There is good and bad news in that CSR is becoming universal. Proving business value and being able to differentiate one company’s efforts from another’s is something AwF can highlight. Lessons learnt at all levels will drive measurable social change and promotion of the outcomes achieved is beneficial to all.

 AwF Quality and depth of information: 

AwF with its expanding global connections will identify investment opportunities. They will link with AAHM and FAO and aim to provide employees, customers and external stakeholders with a significant depth of information about the social issue through credible research, white papers, videos, stories, social media, etc. In the fullness of time AwF understands that sophisticated projects will lead to a more intelligent, enlightened world. AwF has already raised the prospects of developing new solutions to important medical and sustainability issues by providing opportunities for universities and students to engage in a template that measures the value of the achievements. There can be many ways of measuring success, so it’s really important to have some clear goals in mind, and make sure those are shared and delivered for both partners, as well as a clear exit strategy that leaves the charity in a better place.

AwF Concentrated effort: 

It is often stated that people are capable of effectively addressing only one objective at a time. That is why many individual organisations often discover that when they support multiple social issues they are not as successful as if they work on one. Leadership is shown by corporations that focus their efforts on one social issue and align all their internal and external resources with this issue. There are many examples of this with large organisations. Additionally, by working with an organisation which is already established in the space, like AwF, much time and effort is saved.

AwF Partnering with experts: 

Leadership requires establishing a high degree of credibility. This is best done through relationships with social issue experts and not-for-profit organizations. Starbucks hosted a “Cup Summit” at the Massachusetts Institute of Technology to bring together municipalities, raw materials suppliers, cup manufacturers, retail and beverage businesses, recyclers, non-government organizations and academic experts to share ideas for making paper and plastic cups more broadly recyclable. “On the journey to make our iconic coffee cups 100% recyclable, we quickly learned that developing recyclable material is just one part of the complex equation.  We had to consider the entire lifespan of the cup, including what happens after it leaves our customers’ hands,” said Ben Packard, Starbucks’ vice president of global responsibility.  “This required bringing together the entire system of stakeholders with the expertise, the influence and the infrastructure to coordinate a fundamental shift, not only in our own operations, but in the entire food packaging and recycling industries.”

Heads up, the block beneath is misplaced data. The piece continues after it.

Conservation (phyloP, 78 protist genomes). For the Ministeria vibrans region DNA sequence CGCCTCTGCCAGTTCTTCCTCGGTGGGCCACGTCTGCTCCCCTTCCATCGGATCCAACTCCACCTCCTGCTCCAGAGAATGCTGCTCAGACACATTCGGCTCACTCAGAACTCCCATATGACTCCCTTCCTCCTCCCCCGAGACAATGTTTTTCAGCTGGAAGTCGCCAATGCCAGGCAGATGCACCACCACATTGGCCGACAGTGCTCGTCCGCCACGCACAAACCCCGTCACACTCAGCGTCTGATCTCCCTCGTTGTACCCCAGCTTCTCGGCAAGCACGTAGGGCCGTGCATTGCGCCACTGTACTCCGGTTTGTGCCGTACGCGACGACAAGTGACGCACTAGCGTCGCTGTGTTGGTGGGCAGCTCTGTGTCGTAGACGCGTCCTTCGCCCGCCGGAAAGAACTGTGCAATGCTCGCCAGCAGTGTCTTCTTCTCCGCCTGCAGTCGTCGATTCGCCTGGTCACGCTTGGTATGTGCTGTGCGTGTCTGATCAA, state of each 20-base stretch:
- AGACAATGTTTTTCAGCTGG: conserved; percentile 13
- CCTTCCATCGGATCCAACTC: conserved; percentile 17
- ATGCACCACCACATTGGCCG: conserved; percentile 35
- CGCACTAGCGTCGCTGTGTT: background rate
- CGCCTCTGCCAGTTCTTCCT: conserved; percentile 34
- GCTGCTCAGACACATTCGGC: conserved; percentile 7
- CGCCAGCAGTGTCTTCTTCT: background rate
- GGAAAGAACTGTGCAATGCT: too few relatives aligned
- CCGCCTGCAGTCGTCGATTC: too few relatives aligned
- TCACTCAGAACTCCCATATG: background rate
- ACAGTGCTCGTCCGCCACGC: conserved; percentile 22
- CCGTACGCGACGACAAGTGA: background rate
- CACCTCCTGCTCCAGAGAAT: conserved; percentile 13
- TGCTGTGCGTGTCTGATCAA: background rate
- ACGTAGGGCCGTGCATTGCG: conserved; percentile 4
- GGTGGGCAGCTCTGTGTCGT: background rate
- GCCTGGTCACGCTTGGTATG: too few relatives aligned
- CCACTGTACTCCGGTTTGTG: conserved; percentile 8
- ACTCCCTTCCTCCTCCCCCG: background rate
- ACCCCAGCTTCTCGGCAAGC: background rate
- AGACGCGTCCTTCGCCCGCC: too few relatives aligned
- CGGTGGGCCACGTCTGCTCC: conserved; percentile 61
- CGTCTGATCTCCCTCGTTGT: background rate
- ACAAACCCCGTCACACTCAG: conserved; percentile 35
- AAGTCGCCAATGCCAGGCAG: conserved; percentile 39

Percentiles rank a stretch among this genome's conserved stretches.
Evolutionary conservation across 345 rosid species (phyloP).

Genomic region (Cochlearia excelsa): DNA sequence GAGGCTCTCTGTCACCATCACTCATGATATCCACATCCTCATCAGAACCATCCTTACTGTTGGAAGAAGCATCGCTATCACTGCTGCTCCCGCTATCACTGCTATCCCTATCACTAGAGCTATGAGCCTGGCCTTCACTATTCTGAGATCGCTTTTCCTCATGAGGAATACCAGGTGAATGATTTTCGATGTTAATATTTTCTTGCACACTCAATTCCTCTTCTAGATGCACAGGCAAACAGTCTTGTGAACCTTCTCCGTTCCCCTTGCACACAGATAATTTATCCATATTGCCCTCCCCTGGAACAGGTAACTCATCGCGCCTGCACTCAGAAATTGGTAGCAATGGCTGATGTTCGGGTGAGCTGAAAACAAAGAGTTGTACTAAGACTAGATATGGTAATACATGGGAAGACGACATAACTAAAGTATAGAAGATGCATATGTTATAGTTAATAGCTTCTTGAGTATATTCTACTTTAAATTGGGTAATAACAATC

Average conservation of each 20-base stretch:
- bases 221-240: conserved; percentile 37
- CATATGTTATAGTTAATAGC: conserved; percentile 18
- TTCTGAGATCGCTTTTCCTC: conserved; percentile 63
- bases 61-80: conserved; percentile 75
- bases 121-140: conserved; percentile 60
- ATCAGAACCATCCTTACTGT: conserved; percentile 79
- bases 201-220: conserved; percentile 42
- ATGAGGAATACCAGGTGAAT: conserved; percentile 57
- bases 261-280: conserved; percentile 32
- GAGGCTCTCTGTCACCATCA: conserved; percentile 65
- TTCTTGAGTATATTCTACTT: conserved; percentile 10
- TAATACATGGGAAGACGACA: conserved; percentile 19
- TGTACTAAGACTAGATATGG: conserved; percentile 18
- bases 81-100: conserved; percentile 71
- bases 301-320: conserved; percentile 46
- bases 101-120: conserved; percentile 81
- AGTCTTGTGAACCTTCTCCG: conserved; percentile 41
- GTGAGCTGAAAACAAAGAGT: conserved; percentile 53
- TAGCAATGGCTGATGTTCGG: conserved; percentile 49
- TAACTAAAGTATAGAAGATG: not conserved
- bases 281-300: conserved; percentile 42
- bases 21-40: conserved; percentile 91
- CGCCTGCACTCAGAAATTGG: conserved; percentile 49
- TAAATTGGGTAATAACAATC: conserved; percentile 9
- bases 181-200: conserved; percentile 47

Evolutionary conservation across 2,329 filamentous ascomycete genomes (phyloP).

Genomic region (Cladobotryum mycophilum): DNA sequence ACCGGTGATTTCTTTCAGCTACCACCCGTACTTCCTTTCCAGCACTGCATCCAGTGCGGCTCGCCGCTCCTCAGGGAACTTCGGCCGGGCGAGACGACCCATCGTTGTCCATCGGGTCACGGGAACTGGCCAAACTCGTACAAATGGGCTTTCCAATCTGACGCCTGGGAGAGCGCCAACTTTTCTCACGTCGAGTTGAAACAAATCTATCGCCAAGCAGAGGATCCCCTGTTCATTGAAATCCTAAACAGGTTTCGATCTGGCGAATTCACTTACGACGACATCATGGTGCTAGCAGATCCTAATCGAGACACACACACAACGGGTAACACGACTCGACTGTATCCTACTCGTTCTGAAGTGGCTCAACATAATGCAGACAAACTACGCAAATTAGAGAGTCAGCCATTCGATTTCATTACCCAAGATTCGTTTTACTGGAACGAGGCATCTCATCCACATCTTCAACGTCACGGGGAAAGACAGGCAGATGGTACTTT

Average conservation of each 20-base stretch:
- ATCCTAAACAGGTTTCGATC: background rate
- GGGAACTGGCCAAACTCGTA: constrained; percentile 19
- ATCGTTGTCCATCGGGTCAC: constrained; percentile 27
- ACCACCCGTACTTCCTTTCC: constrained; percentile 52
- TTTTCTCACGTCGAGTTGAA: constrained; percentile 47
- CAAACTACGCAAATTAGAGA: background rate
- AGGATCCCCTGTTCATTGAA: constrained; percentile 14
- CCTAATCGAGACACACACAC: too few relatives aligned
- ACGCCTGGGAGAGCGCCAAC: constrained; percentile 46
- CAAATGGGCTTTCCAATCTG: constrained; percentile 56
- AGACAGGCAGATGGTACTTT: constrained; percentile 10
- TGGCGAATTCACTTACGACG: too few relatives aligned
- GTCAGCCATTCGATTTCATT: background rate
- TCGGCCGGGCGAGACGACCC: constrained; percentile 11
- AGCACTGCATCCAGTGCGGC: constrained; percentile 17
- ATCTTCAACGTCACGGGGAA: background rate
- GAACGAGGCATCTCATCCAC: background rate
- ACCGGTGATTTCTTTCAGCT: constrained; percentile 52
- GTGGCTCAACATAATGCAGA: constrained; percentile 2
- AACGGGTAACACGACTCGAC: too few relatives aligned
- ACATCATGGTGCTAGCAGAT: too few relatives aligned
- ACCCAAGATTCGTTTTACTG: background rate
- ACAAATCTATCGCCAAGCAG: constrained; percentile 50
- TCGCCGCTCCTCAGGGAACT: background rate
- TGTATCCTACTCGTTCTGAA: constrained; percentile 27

The report concludes by highlighting that corporations that haven’t optimized their approach to CSR may still be considered industry leaders. But not for much longer. CSR is already influencing how employees, customers, and stakeholders are deciding whom they’d prefer to follow.  The good news is that a path to high performance CSR has been uncovered and it’s possible to follow the leaders.


Become involved!

If you believe that involvement in AwF’s CSR program would be beneficial to our organizations, please complete the CSR Registration form and we will contact you to discuss possibilities.

Thank you for your interest in becoming involved with Aquaculture without Frontiers.

Roy Palmer